Sentences — July 14, 2008, 11:26 am

“Written Rather Desultorily”

Liesl Schillinger, in a review this weekend of Rivka Galchen’s first novel, Atmospheric Disturbances (FSG), mentioned a kindredness between Galchen’s narrator, a psychiatrist named Leo Liebenstein, and “the tormented narrator of Ford Madox Ford’s novel The Good Soldier.” I was glad to see the reference, as I am when anyone mentions Ford’s novel, one very well loved, but no longer widely read.

Of its gestation and execution, Ford said that although he had “written rather desultorily a number of books–a great number,” it was only “on the day I was forty I sat down to show what I could do–and the Good Soldier resulted.” Ford wrote some seventy books in all, and given that only a handful have remained in print, the self-conscious application of effort to which he admitted for The Good Soldier is a rare case of parity between artistic will and aesthetic quality.

Such self-consciousness is appropriate, too, in a novel that attempts a consciousness of the self. For although The Good Soldier is often and to my mind misleadingly classed as an example of the novel of unreliability–in which the story the narrator is telling is at odds with the story the reader is gathering–it is actually a novel whose narrator is highly reliable, and not in the “reliably unreliable” mode.

fordmadoxford John Dowell, the book’s narrator, is telling the story of a period in his life when he and his wife were friends with another couple. If friendships, through time, are tested by the vagaries of life’s divergences and the consistent ways in which we tend to disappoint each other, friendships between couples are complicated further by a compounding of frames of reference and, at times, of conflicting desires.

Dowell, telling of the quartet’s tightly-knit time together, a period of many years, is telling two stories, but to my mind he is not deceiving himself. Rather, he is attempting to present the simultaneity of perspectives, false and true, that exist in any social interaction, to the end of showing that few of us can, in lived as opposed to remembered moments, see very far beyond ourselves.

As such, Dowell as narrator is not so much unreliable as he is, very typically, shortsighted. The Good Soldier is not a novel of unreliability but a pageant of shortsightedness, written down in all its little intricacies with unusual completeness and clarity. “Tormented,” in Schillinger’s adjective, is then a most appropriate description of Ford’s narrator, not to say Galchen’s, not to say our own narrations of our lived lives: the world as we believe it to have been is–typically–not quite what we were very sure it was.

Share
Single Page

More from Wyatt Mason:

Conversation October 2, 2015, 8:26 am

Permission to Speak Frankly

“By committing to the great emotional extremes demanded by Greek tragedy,” says Bryan Doerries, author of The Theater of War, “the actors are in effect saying to the audience: ‘If you want to match our emotional intensity, that would be fine.’”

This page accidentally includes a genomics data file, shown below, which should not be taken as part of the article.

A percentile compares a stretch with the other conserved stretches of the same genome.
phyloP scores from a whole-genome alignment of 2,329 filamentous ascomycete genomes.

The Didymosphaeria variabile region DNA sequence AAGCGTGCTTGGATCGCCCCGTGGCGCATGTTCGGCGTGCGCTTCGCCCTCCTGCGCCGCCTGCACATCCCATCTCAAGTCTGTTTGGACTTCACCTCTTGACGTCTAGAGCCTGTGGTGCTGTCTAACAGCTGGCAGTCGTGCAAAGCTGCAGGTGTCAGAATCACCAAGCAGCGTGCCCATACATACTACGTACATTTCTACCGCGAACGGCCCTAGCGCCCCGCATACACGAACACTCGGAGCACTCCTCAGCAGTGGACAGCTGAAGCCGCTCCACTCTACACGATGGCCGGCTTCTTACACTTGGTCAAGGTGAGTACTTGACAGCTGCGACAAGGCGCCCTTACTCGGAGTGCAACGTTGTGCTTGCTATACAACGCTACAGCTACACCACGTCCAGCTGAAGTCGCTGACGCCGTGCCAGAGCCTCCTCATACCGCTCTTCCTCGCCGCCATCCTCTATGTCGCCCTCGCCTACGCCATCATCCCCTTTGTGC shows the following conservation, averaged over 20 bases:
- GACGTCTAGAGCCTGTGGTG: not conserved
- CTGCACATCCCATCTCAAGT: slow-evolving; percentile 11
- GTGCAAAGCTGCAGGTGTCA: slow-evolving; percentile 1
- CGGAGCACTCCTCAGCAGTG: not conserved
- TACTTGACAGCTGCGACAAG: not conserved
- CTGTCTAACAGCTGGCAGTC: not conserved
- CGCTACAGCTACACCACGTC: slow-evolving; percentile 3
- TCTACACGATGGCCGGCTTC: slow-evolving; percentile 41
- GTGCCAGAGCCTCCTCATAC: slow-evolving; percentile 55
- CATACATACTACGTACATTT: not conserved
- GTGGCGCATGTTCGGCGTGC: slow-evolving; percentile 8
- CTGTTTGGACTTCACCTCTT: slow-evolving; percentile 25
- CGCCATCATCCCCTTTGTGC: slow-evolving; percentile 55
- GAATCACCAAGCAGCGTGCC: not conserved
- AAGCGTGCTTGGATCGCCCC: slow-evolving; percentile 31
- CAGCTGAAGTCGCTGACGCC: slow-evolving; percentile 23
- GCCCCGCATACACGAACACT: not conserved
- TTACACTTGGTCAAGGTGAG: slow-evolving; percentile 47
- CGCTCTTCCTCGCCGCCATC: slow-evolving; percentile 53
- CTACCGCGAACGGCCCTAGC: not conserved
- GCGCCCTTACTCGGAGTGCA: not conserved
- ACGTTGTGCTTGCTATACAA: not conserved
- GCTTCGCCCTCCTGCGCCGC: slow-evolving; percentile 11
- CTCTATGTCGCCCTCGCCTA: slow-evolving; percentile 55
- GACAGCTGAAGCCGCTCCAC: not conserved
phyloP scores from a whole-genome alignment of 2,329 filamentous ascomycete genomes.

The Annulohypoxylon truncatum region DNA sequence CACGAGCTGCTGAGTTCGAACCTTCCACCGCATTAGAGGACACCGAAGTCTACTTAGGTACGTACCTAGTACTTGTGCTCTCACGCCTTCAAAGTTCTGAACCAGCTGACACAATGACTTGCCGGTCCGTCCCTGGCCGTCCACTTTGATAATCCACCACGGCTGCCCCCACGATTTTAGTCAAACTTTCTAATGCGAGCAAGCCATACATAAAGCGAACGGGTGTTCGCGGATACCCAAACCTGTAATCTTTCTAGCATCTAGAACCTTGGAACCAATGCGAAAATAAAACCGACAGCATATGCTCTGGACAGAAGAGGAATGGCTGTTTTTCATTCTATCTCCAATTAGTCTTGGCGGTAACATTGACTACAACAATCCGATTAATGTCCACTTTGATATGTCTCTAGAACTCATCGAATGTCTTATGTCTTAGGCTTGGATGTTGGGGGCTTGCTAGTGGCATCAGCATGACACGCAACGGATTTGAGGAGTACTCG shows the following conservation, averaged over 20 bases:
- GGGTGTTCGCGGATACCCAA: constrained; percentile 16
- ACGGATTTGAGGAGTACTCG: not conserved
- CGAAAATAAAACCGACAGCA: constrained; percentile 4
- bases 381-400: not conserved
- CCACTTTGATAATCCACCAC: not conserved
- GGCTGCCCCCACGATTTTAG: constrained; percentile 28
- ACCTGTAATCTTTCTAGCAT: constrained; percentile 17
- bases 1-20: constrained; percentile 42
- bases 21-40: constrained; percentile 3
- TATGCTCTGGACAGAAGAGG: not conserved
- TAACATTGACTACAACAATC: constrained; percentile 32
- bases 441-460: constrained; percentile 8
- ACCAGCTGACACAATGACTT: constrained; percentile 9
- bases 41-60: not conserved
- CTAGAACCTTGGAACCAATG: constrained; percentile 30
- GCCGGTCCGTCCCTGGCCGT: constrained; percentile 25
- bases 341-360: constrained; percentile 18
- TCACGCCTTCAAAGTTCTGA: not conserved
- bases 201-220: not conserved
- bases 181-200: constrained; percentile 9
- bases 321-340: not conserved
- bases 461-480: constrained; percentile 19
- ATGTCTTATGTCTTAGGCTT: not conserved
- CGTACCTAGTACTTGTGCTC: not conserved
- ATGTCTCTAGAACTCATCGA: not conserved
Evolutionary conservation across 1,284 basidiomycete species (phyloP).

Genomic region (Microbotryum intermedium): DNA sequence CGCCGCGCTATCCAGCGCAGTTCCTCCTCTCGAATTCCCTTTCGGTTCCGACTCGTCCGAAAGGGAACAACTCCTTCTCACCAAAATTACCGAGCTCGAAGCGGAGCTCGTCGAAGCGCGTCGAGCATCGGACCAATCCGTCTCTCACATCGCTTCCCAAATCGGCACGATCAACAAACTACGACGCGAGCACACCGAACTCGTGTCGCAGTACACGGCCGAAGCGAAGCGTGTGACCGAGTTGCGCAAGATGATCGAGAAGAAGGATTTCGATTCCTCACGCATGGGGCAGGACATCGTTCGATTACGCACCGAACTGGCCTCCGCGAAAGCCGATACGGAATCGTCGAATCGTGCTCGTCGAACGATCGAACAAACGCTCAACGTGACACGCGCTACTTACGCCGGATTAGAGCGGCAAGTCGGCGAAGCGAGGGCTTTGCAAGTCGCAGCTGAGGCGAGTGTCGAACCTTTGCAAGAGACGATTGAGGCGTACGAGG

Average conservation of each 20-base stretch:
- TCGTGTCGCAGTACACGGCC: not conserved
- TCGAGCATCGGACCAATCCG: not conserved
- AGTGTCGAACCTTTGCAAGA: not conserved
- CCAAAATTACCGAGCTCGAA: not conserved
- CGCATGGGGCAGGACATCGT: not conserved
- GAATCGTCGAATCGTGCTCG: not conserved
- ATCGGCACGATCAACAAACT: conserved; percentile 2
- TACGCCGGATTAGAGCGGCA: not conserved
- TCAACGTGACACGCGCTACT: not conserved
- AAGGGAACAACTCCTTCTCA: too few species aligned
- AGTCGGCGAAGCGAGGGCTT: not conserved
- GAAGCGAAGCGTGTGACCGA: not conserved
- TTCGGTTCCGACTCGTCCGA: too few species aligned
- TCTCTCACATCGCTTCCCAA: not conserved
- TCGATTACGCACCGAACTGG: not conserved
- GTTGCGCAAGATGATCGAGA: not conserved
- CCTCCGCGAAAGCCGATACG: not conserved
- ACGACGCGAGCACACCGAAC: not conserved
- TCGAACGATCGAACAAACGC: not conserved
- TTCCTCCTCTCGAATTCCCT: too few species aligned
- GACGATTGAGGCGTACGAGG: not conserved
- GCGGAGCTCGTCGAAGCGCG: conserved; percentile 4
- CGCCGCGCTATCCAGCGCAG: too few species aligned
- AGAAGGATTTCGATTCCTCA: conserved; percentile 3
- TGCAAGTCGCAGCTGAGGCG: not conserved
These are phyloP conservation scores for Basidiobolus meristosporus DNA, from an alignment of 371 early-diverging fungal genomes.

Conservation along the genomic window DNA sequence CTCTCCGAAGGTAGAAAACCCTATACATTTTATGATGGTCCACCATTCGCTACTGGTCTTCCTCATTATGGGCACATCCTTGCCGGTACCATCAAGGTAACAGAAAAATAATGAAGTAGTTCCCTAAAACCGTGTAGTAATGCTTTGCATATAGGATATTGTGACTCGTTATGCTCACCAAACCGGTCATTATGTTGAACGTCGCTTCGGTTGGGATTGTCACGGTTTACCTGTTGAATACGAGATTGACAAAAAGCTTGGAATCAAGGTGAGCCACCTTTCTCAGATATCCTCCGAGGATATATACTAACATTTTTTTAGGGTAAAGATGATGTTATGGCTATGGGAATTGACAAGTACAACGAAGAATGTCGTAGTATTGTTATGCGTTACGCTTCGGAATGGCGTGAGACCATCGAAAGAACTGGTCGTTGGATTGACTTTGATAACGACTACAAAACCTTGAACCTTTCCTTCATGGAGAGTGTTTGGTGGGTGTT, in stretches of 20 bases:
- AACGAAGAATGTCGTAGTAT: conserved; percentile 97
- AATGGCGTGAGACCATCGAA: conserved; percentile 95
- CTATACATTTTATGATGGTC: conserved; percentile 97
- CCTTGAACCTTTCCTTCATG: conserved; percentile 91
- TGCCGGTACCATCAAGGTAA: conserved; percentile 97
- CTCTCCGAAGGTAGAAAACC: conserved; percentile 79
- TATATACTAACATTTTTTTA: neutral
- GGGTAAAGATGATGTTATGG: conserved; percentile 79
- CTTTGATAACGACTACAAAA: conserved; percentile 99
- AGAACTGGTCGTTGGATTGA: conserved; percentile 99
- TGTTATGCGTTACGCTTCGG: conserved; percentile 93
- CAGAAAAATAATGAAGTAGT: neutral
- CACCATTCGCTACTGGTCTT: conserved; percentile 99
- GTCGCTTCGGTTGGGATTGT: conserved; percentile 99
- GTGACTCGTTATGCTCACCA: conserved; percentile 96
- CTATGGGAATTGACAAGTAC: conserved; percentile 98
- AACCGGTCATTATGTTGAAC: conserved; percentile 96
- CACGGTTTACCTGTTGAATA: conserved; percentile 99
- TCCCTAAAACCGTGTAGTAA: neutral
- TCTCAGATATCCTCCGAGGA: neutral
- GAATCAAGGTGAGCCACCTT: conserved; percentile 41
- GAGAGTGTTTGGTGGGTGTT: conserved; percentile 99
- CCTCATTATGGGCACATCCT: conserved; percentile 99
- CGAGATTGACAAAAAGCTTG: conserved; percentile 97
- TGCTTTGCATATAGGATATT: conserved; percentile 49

From the October 2014 issue

You Are Not Alone Across Time

Using Sophocles to treat PTSD

From the February 2010 issue

The untamed

Joshua Ferris’s restless-novel syndrome

Get access to 165 years of
Harper’s for only $45.99

United States Canada

CATEGORIES

THE CURRENT ISSUE

April 2017

Echt Deutsch

= Subscribers only.
Sign in here.
Subscribe here.

The Boy Without a Country

= Subscribers only.
Sign in here.
Subscribe here.

Behind the Fig Leaf

= Subscribers only.
Sign in here.
Subscribe here.

You Can Run …

= Subscribers only.
Sign in here.
Subscribe here.

Never Would I Ever

= Subscribers only.
Sign in here.
Subscribe here.

The March on Everywhere

= Subscribers only.
Sign in here.
Subscribe here.

view Table Content

FEATURED ON HARPERS.ORG

Article
The March on Everywhere·

= Subscribers only.
Sign in here.
Subscribe here.

Photograph (detail) © Nima Taradji/Polaris
Post
The Forty-Fifth President·

= Subscribers only.
Sign in here.
Subscribe here.

Photograph (detail) by Philip Montgomery
Article
Defender of the Community·

= Subscribers only.
Sign in here.
Subscribe here.

Illustration (detail) by Katherine Streeter
Article
The Boy Without a Country·

= Subscribers only.
Sign in here.
Subscribe here.

Illustration (detail) by Shonagh Rae
Article
Asphalt Gardens·

= Subscribers only.
Sign in here.
Subscribe here.

In a city that is rapidly pricing out the poor, NYCHA’s housing projects are a last bastion of affordable shelter, with an average monthly rent of $509
Photograph (detail) © Samuel James

Amount three New York men owe in restitution for stealing rock lobsters off the coast of South Africa:

$54,900,000

AIDS researchers were working to develop genetically modified tomatoes that naturally produce an edible HIV vaccine.

Trump said that he might not have been elected president “if it wasn’t for Twitter."

Subscribe to the Weekly Review newsletter. Don’t worry, we won’t sell your email address!

HARPER’S FINEST

Who Goes Nazi?

= Subscribers only.
Sign in here.
Subscribe here.

By

"It is an interesting and somewhat macabre parlor game to play at a large gathering of one’s acquaintances: to speculate who in a showdown would go Nazi. By now, I think I know. I have gone through the experience many times—in Germany, in Austria, and in France. I have come to know the types: the born Nazis, the Nazis whom democracy itself has created, the certain-to-be fellow-travelers. And I also know those who never, under any conceivable circumstances, would become Nazis."

Subscribe Today